Moreover, don’t the sins for which we excoriate the USWNT – colossal arrogance, violence, hyper-competitiveness mingled with entitledness – match awfully well with the worst Canadian stereotypes of Americans? German goalkeeper Nadine Angerer, while unquestionably gifted, is by all accounts an unpleasant customer and was highly active in the anti-artificial turf controversy. Which Canadians booed Germany because of her? Some of our attitude is a bit too pat, a bit too flattering to ourselves, to withstand much criticism.

In the end the heart wants what the heart wants, and those American women are hard to like while the Japanese team plays an attractive style and is otherwise a blank canvas onto which we can project our ideals. Oh, I’ll be rooting for Japan today, make no mistake. Leroux alone makes any team she plays for my least-favourite team in women’s soccer. But let’s keep our brains running as well as our hearts, and stay away from the Canadian vice, that twists disliking a national team into disliking a nation.

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3 responses to “The American Hate Conundrum”

  1. Ty says:

    Yeah, the Carolyn Parrish types are annoying, but we are a separate country, and it is sports.

    I remember talking to a Pirates season ticket holder at a ballgame a few years back, and he was talking about being at the first Pens game back from the 2010 Olympics, when they congratulated all the players who had been at the Olympics. Crosby got a standing O, and he said his first reaction was absolute disgust. He turned to me and said, “I love you guys, but I fucking hate losing to you guys.”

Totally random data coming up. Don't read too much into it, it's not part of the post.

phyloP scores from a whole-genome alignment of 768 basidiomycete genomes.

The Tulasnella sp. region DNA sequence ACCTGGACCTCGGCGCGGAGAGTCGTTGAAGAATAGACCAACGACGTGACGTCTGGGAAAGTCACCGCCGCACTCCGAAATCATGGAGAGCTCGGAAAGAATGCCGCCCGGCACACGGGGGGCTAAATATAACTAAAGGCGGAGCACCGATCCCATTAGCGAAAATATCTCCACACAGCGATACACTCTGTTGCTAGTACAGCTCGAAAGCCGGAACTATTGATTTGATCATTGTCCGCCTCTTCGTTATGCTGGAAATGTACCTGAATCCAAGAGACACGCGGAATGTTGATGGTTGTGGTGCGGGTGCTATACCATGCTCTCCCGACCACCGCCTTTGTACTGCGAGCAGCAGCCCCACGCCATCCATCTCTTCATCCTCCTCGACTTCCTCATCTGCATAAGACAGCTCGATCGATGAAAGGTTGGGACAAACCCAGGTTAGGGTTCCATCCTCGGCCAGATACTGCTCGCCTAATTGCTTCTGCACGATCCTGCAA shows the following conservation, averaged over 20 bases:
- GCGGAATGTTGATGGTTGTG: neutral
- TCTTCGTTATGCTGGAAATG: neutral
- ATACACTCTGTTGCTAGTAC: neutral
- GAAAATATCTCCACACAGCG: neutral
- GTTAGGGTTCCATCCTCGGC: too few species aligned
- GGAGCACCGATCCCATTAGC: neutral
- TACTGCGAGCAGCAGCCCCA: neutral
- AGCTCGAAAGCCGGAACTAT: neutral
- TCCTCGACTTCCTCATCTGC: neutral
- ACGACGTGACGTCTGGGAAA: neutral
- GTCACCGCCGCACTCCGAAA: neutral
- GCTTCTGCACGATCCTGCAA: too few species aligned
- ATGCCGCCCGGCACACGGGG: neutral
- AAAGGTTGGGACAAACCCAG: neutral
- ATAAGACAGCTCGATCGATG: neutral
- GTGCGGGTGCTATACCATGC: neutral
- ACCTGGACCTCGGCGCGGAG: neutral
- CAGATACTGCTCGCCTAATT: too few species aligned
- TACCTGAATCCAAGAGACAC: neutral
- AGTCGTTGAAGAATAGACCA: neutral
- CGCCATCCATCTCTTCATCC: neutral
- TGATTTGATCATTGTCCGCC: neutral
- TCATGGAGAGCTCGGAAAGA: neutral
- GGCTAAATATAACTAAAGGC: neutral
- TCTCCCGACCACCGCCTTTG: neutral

Not every emotion has to result in self-conscious hand wringing. That’s the REAL Canadian vice.

    • Benjamin Massey says:

      Not every emotion has to result in self-conscious hand wringing. That’s the REAL Canadian vice.

      Damn, you’re right, too.

    • Duncan says:

      Interesting you bring up hockey as that’s obviously the one area where Canada is all of a sudden the big guy that everyone wants to usurp and that wants nothing more than to just keep getting bigger and better and more dominant. when the olympics come around, or especially the world juniors (kids for fucks sake) and Canada are the big team, the media pumps them up into noble heroes and the public laps that shit up and unabashedly cheers them on as they crush some hapless east european triers.

      In the right circumstances, Canadians whether players, media and fans can be just as obnoxious as any other country. do other teams and countries thus love to beat the canadians, or hate losing to them? the russians obviously do, the above comments suggest the americans can get pretty sick of us as well.

      basically, yes, it’s sports, the uswnt are very unpleasant, as are many other teams, and thus it’s natural to cheer against them.

      the bit that amuses me is seeing quite a few americans on twitter seemingly genuinely puzzled that canadians or other countries would be cheering against the uswnt, seemingly hating them with a passion much more than the usmnt. Seems such an obvious answer as to why.